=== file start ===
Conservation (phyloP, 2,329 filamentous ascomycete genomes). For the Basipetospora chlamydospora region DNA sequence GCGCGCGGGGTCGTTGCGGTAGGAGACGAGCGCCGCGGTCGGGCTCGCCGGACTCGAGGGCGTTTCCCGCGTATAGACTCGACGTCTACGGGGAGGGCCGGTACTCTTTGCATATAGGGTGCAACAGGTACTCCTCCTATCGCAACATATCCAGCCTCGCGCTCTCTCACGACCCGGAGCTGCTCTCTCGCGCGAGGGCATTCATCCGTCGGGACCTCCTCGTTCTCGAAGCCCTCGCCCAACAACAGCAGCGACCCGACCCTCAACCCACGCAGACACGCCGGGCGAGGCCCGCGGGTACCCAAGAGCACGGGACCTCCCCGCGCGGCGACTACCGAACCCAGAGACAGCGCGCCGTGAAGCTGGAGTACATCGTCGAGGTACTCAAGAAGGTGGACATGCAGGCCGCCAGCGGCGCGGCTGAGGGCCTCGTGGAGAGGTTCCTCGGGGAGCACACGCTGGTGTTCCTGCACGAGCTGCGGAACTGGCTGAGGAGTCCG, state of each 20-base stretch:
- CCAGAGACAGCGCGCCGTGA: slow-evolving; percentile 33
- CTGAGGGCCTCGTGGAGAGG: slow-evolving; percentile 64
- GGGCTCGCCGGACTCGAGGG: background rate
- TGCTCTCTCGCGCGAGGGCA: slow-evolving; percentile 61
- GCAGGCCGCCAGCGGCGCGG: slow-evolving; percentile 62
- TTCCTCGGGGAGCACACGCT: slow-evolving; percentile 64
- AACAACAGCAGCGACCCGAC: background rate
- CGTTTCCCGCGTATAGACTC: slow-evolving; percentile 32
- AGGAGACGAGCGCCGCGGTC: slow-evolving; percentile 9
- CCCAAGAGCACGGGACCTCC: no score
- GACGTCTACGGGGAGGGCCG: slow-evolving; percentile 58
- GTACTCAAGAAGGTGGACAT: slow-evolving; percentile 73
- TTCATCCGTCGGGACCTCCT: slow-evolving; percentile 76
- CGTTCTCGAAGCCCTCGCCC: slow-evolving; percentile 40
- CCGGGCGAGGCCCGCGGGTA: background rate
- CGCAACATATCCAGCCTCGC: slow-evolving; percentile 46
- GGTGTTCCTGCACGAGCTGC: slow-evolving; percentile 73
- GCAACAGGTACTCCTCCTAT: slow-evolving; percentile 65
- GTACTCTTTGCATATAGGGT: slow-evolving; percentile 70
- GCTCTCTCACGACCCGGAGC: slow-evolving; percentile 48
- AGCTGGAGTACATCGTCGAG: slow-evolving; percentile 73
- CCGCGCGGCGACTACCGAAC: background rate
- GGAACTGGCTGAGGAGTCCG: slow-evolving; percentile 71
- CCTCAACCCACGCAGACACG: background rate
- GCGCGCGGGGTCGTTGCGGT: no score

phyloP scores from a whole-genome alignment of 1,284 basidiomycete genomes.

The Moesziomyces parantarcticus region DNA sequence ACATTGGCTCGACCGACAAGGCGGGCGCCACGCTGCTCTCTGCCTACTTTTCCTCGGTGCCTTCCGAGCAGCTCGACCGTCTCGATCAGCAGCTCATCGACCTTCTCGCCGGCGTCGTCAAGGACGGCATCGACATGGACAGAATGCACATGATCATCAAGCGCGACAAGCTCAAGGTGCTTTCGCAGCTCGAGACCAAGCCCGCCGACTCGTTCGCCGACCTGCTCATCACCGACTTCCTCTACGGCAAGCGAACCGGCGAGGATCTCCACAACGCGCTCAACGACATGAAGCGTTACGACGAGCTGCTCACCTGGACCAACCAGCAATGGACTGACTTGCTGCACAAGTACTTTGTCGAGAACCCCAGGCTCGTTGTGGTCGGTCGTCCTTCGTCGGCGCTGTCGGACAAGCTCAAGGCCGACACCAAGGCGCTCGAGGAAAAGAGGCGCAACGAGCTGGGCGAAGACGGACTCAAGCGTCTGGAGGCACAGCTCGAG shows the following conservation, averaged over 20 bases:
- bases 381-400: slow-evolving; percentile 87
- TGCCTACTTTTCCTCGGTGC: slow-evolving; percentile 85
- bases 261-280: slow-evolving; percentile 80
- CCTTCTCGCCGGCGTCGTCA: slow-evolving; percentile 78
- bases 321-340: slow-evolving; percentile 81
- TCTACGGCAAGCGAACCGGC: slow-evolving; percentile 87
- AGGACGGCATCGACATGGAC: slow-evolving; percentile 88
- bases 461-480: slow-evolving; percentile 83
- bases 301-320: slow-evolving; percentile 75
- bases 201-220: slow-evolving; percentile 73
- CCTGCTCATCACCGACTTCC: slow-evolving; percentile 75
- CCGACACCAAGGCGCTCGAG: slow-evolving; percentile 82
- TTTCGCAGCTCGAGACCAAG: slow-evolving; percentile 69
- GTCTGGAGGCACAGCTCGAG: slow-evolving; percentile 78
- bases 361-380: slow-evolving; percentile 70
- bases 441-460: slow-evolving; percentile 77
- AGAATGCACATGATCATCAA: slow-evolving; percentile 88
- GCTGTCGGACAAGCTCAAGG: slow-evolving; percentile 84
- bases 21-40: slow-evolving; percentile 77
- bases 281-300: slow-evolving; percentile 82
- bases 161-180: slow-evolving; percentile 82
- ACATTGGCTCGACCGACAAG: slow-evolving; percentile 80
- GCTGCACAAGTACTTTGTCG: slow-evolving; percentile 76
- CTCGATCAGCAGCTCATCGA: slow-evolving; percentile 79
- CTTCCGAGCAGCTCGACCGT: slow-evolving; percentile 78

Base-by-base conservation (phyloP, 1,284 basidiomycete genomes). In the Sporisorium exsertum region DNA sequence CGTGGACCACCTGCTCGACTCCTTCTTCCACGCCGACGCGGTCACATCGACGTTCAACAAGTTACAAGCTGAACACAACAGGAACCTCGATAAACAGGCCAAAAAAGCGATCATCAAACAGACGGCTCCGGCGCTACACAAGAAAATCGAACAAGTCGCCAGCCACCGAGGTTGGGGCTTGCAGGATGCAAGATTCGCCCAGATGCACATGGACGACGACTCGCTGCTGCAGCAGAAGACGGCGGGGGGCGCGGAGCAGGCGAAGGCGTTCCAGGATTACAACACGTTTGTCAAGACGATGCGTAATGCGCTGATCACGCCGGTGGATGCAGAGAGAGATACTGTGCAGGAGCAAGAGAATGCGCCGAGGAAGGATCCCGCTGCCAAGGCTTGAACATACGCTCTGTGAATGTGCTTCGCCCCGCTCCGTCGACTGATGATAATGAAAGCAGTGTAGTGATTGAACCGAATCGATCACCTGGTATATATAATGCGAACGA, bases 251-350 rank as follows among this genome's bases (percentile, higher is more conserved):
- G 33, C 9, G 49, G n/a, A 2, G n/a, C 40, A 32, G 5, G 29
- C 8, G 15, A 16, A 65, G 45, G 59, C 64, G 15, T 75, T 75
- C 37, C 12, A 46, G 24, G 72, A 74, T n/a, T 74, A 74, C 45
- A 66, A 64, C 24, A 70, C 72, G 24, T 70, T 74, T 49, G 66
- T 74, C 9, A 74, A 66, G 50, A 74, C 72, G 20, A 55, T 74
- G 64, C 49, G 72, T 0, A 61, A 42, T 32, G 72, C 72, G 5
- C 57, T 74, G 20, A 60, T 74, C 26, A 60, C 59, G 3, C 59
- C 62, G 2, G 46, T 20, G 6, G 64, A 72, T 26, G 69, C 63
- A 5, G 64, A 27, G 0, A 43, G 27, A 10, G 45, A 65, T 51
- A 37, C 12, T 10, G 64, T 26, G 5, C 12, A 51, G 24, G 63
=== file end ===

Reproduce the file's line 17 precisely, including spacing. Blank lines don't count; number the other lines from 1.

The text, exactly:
- CGCAACATATCCAGCCTCGC: slow-evolving; percentile 46